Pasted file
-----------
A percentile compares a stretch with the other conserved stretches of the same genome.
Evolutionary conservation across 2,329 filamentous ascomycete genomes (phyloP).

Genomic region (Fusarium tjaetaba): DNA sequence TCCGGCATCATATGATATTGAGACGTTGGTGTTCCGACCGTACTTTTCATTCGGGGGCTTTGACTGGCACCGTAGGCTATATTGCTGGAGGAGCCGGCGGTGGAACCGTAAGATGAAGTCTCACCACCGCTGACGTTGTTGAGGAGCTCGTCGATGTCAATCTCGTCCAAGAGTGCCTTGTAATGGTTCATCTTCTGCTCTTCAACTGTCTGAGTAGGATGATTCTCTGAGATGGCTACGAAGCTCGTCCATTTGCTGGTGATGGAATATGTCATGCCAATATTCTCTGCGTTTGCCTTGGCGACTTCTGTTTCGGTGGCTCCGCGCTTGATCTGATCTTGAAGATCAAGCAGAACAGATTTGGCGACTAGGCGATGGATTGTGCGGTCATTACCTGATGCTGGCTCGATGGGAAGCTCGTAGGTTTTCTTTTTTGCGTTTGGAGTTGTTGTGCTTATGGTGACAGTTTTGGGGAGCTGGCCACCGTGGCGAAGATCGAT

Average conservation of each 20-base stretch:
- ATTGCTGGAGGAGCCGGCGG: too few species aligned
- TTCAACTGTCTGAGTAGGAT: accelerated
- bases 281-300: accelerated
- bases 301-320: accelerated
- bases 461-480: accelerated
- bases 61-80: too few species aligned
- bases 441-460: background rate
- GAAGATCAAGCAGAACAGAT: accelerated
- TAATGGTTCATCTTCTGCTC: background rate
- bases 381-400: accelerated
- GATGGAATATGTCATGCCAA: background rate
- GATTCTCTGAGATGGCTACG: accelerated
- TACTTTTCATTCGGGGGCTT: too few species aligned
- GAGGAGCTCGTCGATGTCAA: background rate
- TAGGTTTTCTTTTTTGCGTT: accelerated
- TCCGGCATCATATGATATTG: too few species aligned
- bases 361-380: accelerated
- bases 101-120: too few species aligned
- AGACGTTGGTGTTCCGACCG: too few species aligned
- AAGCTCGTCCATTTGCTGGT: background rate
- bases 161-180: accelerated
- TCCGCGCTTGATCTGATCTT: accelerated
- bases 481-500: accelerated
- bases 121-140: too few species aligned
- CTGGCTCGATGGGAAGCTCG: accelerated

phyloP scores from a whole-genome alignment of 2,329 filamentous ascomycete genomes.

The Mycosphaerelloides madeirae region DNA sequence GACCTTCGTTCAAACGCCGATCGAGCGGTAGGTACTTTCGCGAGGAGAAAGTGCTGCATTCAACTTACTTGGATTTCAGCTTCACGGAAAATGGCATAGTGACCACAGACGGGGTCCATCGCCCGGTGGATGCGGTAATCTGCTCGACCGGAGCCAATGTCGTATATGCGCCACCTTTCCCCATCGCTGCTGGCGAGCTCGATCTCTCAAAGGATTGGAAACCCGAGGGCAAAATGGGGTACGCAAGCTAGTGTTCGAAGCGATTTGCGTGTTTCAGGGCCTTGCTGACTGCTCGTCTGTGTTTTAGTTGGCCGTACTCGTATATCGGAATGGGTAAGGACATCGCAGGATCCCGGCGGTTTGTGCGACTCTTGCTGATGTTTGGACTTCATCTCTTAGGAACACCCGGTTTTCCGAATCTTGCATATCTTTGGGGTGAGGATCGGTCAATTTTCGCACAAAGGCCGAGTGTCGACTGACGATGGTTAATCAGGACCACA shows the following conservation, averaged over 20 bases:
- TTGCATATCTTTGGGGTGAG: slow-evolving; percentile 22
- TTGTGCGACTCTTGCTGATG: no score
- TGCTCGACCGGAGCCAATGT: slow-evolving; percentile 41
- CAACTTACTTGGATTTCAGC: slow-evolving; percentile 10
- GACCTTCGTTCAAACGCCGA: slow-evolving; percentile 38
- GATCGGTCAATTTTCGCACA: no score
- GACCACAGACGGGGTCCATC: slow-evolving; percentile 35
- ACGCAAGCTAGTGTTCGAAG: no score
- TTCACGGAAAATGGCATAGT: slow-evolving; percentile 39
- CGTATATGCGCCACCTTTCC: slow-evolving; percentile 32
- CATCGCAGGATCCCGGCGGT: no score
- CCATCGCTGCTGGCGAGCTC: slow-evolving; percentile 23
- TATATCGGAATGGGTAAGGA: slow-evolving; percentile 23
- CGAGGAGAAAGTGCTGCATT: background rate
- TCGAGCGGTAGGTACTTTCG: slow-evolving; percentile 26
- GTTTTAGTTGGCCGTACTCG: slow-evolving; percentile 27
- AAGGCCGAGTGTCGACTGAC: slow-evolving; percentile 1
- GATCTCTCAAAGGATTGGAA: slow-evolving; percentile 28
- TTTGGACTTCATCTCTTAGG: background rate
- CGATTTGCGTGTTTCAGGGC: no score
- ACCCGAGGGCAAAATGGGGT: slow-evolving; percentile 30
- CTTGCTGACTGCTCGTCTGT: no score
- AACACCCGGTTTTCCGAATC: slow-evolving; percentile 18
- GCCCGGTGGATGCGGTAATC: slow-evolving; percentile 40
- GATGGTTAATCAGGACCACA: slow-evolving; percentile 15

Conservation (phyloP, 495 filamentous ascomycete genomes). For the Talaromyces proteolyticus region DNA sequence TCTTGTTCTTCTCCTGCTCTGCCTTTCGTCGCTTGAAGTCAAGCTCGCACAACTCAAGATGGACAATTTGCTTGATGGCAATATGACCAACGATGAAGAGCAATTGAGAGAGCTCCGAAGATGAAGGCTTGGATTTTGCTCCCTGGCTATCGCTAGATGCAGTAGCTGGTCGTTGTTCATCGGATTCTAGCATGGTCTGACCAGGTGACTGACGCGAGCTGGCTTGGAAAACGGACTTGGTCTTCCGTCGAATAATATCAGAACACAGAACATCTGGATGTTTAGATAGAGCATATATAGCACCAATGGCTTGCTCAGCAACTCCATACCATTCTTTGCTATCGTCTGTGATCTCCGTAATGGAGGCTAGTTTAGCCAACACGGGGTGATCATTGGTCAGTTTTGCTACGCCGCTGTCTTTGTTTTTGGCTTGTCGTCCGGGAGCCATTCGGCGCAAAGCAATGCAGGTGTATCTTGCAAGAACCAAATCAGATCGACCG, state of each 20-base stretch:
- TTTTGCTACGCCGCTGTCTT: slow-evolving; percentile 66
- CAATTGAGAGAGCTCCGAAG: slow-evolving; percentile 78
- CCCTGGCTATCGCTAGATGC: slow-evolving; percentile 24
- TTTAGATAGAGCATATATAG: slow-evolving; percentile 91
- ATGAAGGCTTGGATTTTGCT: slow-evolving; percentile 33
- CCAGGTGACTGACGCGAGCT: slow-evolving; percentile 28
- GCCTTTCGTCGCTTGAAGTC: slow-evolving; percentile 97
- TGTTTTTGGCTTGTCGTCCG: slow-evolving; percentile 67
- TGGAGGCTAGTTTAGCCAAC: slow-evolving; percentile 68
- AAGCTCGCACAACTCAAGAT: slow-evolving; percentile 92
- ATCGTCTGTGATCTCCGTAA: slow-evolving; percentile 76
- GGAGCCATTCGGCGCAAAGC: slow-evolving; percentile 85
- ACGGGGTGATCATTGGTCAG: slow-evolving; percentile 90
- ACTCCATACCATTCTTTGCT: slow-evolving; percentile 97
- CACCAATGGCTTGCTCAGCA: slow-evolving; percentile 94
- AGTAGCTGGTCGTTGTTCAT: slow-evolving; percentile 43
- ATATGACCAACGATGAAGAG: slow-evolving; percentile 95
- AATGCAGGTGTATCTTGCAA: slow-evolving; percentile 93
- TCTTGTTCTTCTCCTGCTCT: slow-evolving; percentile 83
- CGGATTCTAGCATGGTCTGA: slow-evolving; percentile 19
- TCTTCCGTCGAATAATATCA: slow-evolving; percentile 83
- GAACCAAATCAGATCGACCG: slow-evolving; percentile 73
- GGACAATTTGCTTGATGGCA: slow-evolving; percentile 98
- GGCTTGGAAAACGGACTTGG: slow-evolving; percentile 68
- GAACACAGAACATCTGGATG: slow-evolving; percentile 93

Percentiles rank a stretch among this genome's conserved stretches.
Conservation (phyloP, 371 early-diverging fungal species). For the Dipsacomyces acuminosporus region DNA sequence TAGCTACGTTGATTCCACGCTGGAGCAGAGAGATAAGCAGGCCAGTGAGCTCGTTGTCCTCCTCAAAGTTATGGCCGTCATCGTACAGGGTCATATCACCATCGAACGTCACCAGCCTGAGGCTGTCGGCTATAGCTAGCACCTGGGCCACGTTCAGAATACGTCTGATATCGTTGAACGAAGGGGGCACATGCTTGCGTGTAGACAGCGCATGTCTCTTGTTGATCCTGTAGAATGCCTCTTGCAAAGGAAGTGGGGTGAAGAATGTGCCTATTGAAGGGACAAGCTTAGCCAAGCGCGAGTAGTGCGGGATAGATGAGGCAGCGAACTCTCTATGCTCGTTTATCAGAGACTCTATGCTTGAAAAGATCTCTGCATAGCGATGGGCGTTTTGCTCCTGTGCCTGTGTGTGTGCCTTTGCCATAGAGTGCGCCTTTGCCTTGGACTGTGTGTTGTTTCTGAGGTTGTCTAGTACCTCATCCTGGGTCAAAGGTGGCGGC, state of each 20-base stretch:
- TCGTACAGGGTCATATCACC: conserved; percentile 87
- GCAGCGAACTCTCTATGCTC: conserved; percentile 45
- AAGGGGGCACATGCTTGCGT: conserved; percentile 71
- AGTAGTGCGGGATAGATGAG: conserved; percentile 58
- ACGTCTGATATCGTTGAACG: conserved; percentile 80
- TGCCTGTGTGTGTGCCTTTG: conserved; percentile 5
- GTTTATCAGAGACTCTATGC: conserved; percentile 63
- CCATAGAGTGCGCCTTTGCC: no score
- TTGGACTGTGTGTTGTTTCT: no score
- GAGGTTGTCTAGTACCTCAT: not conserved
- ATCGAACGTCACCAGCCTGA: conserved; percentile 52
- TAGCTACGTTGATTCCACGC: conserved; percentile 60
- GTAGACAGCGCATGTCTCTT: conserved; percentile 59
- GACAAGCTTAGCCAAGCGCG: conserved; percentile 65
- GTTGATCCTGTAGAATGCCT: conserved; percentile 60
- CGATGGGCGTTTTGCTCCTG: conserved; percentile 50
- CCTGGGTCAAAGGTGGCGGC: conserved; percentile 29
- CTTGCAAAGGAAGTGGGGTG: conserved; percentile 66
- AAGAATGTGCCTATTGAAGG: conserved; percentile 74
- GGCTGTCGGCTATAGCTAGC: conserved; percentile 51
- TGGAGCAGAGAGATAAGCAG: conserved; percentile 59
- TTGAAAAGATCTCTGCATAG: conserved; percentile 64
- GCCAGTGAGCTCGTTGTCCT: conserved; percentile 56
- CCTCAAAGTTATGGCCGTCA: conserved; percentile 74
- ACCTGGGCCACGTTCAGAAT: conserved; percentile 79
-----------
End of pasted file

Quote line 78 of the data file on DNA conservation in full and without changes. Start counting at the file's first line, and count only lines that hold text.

- TCTTCCGTCGAATAATATCA: slow-evolving; percentile 83